Stocks started with a strong opening yesterday after the core rate of inflation for March was reported to have increased just 0.3%, which was better than the 0.5% expected. The 10-year Treasury yield fell to 2.7% on the news, which fueled a rally in technology stocks. That rally didn’t last long when oil prices started to climb back above $100 a barrel on reports that China was easing some of its economic lockdowns in Shanghai. Investors refocused on the fact that the nominal inflation rate, which includes food and energy, rose to a new annualized high of 8.5%. Renewed inflation fears combined with the uncertainty about earnings reports from the major banks we will receive through the remainder of this week led stocks to close near their lows for the day.
Last month I surmised that we were near the peak rate of inflation when oil spiked to $130 per barrel in reaction to Russia’s invasion of Ukraine. After today’s Consumer Price Index report, I am certain of it. Granted, service inflation may yet to have peaked, and rent inflation will remain sticky, but the costs for goods is starting to come down as inventories have grown and stresses in the supply chain start to ease. More importantly, energy prices appear to have peaked, and as 2022 progresses the year-over-year comparisons should become more favorable.
Gasoline prices accounted for nearly half of the monthly increase in the CPI for March on the tailcoats of the surge in the price of crude oil, as it rose 18 percent nationwide. That fed into higher costs for airline tickets and other transportation costs, as well as car and truck rentals. Yet oil prices have fallen more than $30 per barrel from the peak, and WTI crude broke below its 50-day moving average and the psychologically important $100 level last week. The year-over-year comparison for oil last April when the price was $65 will be compared to approximately $75 in July and then $85 in October. Provided the price settles near current levels, which I think is realistic, the rate of annualized increase should decline rapidly.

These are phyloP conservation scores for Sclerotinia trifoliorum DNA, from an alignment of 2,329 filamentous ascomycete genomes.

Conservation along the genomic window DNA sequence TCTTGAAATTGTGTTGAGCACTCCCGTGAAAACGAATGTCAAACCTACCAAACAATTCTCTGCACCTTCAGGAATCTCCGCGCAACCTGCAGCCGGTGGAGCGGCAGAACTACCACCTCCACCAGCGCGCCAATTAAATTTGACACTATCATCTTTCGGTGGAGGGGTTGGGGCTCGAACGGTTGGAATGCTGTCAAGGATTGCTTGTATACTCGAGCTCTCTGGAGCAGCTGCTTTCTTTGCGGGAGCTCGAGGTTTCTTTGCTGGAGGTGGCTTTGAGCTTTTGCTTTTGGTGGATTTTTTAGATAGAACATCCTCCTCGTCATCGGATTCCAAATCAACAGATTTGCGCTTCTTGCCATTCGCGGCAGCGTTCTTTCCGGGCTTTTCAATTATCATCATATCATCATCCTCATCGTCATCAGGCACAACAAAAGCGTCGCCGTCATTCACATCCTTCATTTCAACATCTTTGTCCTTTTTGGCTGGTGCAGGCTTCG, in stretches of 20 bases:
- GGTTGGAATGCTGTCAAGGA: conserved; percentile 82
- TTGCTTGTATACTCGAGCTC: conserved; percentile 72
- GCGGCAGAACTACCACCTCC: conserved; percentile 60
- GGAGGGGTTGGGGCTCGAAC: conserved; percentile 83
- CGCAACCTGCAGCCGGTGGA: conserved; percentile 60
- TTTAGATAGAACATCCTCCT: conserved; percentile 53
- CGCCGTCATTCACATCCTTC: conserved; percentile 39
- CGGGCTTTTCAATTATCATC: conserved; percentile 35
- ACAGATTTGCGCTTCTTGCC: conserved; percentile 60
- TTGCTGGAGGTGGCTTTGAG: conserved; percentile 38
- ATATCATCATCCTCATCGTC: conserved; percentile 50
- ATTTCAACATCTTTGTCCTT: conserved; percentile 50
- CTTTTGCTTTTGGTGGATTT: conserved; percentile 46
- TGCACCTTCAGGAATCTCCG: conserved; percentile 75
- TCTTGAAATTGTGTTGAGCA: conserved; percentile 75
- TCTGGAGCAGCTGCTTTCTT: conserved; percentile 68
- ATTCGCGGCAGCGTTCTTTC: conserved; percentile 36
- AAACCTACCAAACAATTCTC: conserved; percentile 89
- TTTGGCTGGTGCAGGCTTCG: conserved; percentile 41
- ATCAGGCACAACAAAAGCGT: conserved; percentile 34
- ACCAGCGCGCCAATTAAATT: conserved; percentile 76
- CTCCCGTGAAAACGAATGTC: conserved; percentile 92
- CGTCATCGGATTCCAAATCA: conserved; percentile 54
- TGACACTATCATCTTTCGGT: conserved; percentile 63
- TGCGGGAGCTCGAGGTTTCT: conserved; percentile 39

Bears will complain that oil is still close to $100 per barrel, but markets respond more to rates of change than absolute numbers. The rate of change should be moving in the right direction and bring down the annualized Consumer Price Index. More importantly, gasoline prices should follow, which is likely to lead to an improvement in consumer sentiment now at a decade low.
The price decreases are not confined to energy, as used car prices declined 3.8% last month, which was one of the most rapid drops on record. This should start to chip away at the core rate of inflation, as the 35% year-over-year increase in prices for this category moderates.
Lumber prices have fallen 30% over the past month to a four-month low, as do-it-yourself renovators are holding off on new projects because of the high cost. In this example, the solution to higher prices has been higher prices, which slows demand. We are starting to see the same dynamic in the housing market, as high prices combined with higher mortgage rates slow price increases, which feeds into the largest component of the core inflation rate—rents.
Rent accounts for approximately one third of the core inflation rate. We may not have seen the peak in rent inflation, which is at a 31-year high of 5%, but a significantly slower pace of home price appreciation should start to help later this year. The rent component is calculated using the prior 12 months of leases signed, and the most recent months price increases are clearly unsustainable. As the rate of increase stops accelerating, which it appears to be doing now, the prices increase will moderate.
If 8.5% was our peak rate of inflation for this cycle, it does not mean we will return to 2% anytime soon. Wages continue to grow at better than 5%, which is helping to stave off a more rapid decline in the rate of economic growth. I expect we will see the rate of inflation fall more rapidly than the consensus expects, which should be in line with or below the rate of wage growth, resulting in real wage gains by year end. These are all rates of change that should support risk assets.